Trenise Duvernay talks to Miracle Lee, left, and Danny Dinet, center, as she teaches fourth grade math class at the Alice M. Harte Charter School in New Orleans.

Trenise Duvernay talks to Miracle Lee, left, and Danny Dinet, center, as she teaches fourth grade math class at the Alice M. Harte Charter School in New Orleans.

Education reformers are not some monolithic group of privatizers, aiming to purchase the voices of black folk.

Overwrought critiques of New Orleans education after Katrina actually do more to erase the positive contributions of black educators. The critical conflagration of New Orleans reform burns the folks who are doing positive work and uplifting real communities. Having a critique of education reform should never make black folk invisible.

While I constantly push for inclusion in education reform, I persistently state that real gains have occurred as a result of reform. The breaches in the levees only exposed the public policy disaster that was decades in the making. Black folk need public systems to radically change.

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White critics of education reform should especially include themselves in the power structure. Yes, the neo-liberal, market-driven, corporate anti-reform critique isn’t the only frame that robs black people of their voice.

I wish white folk would hear me when I say the pro-/anti-reform frame doesn’t work for black folk. If anything, our position in the social world makes us reformers. Black folk never had the luxury of defending status quo. New Orleans needed to make radical changes in education as part of larger hurricane preparedness plan. Getting a college degree is the kind of protection black people need. Cynicism isn’t protection.

I co-authored the upcoming paper, The Transformation of New Orleans Public Schools, published by The Data Center of New Orleans as part of a series of updates for the 10th anniversary of Katrina.

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Because college degree attainment is the real preparedness poor folk need, we have to always examine how many are attending and succeeding in college. We found that approximately 60 percent of the class of 2014 enrolled in college both in- and out-of-state in the fall of 2014. Before 2012, the Louisiana Department of Education only reported on students who went to college in-state. From the respective in-state reports, 48 percent of public high school graduates from the class of 2014 enrolled in in-state colleges and universities in the fall of 2014 as compared to 37 percent in 2004. That ten point jump is real opportunity, but it’s not enough.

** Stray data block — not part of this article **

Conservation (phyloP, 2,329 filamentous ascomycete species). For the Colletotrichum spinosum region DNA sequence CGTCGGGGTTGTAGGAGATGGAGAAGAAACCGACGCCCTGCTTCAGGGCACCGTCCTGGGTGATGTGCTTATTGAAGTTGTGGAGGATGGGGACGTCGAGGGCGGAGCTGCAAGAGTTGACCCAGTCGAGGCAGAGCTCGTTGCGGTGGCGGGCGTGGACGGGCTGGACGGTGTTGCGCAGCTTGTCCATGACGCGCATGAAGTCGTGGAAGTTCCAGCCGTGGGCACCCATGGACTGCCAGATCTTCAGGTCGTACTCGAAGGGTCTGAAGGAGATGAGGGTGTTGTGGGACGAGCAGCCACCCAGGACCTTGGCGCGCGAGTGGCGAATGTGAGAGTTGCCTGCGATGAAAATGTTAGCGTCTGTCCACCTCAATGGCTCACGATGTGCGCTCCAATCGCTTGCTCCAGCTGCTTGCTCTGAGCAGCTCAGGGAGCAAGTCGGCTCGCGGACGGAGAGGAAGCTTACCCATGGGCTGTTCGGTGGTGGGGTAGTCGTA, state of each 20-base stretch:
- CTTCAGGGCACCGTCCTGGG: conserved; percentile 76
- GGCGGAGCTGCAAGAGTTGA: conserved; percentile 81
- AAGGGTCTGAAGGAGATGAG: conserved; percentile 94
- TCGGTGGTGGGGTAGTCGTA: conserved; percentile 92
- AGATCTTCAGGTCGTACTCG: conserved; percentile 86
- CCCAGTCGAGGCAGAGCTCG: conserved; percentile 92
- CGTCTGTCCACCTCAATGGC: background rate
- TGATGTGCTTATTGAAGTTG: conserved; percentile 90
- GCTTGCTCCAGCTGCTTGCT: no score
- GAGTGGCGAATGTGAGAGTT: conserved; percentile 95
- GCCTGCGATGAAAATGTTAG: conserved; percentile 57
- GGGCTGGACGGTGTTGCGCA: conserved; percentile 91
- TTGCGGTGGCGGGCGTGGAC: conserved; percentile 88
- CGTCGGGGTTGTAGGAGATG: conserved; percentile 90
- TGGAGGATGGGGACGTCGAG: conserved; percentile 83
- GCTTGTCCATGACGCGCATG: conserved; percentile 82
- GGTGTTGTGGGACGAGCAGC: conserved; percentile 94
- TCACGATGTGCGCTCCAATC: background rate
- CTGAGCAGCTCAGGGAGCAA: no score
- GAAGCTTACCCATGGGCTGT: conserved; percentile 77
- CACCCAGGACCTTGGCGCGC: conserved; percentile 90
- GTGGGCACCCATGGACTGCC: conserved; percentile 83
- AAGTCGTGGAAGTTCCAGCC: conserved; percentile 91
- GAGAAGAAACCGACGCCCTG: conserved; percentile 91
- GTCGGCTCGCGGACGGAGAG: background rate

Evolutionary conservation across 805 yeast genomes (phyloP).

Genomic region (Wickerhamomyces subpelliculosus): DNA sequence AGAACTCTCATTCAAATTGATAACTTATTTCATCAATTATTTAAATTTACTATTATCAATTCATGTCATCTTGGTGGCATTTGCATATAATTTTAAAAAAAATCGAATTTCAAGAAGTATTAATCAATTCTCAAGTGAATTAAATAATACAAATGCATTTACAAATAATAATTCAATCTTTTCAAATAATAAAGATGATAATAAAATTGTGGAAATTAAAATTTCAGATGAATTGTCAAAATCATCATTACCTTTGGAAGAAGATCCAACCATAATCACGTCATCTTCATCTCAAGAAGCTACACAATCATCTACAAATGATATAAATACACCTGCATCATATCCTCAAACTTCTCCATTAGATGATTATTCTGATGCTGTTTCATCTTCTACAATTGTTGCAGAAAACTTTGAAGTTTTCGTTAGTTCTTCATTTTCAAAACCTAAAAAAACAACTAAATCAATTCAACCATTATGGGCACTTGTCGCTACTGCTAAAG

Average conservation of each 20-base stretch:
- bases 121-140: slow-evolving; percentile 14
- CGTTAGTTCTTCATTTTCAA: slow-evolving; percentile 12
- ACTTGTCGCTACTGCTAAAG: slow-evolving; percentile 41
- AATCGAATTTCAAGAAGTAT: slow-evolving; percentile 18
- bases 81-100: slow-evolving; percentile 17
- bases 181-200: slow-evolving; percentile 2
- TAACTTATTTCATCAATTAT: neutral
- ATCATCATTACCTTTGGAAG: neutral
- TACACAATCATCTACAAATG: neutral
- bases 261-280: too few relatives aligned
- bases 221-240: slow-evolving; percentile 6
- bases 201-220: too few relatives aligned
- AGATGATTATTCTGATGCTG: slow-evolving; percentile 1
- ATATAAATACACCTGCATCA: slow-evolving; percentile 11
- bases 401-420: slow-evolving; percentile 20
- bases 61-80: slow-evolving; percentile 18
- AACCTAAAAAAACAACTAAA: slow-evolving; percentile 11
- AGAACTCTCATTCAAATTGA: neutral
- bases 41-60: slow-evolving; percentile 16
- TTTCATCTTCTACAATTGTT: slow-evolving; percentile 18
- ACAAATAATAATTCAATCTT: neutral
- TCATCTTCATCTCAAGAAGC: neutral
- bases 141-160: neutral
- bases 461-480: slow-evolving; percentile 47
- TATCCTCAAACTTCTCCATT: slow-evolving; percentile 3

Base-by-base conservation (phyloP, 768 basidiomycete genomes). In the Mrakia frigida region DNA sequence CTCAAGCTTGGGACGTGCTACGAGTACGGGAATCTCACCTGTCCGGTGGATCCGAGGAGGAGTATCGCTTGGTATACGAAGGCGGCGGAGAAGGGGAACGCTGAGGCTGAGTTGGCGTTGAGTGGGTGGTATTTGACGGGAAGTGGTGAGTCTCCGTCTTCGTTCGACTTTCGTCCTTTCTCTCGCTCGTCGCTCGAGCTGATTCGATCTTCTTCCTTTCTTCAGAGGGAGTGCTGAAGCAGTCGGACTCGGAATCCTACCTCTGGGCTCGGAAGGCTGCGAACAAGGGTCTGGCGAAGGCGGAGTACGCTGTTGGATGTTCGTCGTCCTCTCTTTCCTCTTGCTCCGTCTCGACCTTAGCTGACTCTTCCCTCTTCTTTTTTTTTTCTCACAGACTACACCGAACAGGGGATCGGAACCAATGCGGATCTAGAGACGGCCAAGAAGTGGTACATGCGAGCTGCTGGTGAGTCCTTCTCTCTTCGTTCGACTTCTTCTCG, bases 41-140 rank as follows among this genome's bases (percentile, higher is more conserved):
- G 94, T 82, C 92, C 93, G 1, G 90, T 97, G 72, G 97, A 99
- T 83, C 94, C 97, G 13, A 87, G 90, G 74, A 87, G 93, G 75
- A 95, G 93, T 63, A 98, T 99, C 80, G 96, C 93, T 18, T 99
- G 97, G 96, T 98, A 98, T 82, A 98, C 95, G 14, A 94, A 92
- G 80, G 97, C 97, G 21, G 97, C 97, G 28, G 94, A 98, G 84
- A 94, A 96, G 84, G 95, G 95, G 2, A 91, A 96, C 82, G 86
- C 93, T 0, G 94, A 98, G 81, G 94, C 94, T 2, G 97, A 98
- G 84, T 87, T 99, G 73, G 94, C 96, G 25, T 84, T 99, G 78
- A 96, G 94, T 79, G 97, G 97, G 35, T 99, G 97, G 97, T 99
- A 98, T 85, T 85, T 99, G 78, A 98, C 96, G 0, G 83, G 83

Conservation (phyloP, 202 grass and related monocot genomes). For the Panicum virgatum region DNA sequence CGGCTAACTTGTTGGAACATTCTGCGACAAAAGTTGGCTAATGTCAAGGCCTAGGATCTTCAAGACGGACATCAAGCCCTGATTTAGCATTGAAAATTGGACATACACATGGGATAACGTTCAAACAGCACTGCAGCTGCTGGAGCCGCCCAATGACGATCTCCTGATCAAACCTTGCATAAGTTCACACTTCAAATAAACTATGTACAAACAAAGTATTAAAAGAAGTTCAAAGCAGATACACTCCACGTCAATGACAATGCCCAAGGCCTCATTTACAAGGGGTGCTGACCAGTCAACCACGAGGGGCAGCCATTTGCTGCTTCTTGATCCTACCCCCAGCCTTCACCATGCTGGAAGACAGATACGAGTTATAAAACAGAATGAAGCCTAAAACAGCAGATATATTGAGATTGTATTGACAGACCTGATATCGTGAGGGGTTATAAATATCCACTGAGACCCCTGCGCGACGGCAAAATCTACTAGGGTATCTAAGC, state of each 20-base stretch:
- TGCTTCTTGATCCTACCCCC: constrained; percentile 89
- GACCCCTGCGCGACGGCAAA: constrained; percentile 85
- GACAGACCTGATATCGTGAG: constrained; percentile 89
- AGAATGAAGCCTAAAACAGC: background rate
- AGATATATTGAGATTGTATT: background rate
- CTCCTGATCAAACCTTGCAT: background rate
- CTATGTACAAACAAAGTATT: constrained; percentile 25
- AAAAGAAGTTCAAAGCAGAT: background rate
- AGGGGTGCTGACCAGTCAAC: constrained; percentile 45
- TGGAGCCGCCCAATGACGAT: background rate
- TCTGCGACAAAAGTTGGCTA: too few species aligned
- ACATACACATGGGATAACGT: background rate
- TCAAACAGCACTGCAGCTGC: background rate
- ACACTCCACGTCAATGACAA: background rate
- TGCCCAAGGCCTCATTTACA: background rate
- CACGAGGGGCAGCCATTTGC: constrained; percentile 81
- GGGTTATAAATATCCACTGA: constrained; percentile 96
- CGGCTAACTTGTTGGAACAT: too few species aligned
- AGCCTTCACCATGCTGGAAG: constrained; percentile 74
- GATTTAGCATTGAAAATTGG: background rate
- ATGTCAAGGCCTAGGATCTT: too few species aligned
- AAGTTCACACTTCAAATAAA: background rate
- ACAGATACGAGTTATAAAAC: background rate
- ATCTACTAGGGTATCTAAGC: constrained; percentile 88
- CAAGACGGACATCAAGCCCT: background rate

An attack on reform should never ignore the gains that many educators (many who happen to be black) are making. Black people are driving successful schools, and we are improving the system.

Rene Lewis-Carter, principal of Martin Behrman Charter School, just won Louisiana Middle School Principal of the Year. According to the New Orleans Parent Guide, her school like many others in New Orleans is 95 percent black and 88 percent on free and reduced lunch. By Lewis-Carter’s count, of her 56 teachers, 47 are black and “seasoned.” Behrman, which is a “B” school according to the State, has consistently ranked near the top among all elementary schools in the city and consistently scores above the state average. Behrman can boast of 100 percent passage rate on the Algebra I year-end test. It’s a black, local school that essentially “saved” itself. She doesn’t fit in your anti-reform frame.

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Doris Hicks, CEO/Principal of Dr. Martin Luther King, Jr. Charter School for Science and Technology helped bring hundreds of families back to the city by demanding her school open. It’s also one of the best schools in the city. Sharon Clark, Principal of Sophie B. Wright turned around a formerly failing school by leveraging the autonomy given through a charter. Let me find out that Jamar McKneely and his InspireNola Schools Network is blowing up the charts. And I was a moderately successful leader—all that to say, black folk are the system too.

And yes, I always point out the problems of our early decentralization efforts. The lack of special education services, a continuation of high suspension/expulsion rates immediately after the storm and parents’ confusion around enrollment show weaknesses of a highly decentralized system. The criticisms on these issues from parents, advocates and press influenced adjustments to the New Orleans charter system. The adjustments are a reflection of design flaws. But we also have to acknowledge that in the last three years the Recovery School Board Superintendent Patrick Dobard, who happens to be black, led the charge to reduce suspensions and expulsions and responded appropriately to the call from advocates to address special needs students’ concerns. Dobard is also solidifying enrollment (if only Orleans Parish School Board charters would get their acts together). We must name inequalities and make improvements to them. I salute Dobard.

New Orleanians don’t need an all or nothing, slash and burn system. We have inevitable hurricanes for that.

Black folk are always the collateral damage of privileged people’s broad stroke critiques. And the white criticisms of reform always negate black involvement and dare I say positive contribution toward change. We should validate the suffering, death and destruction that occurred during and in the aftermath of Katrina. But “awfulizing” isn’t the way to get there.

We don’t need the white, privileged anti-reform framework developed by three or four white critics to deny the voices we need to uplift.

[Cross-posted at The Hechinger Report]

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Andre Perry is the founding dean of urban education at Davenport University in Grand Rapids, Mich. and the author of The Garden Path: The Miseducation of a City (2011).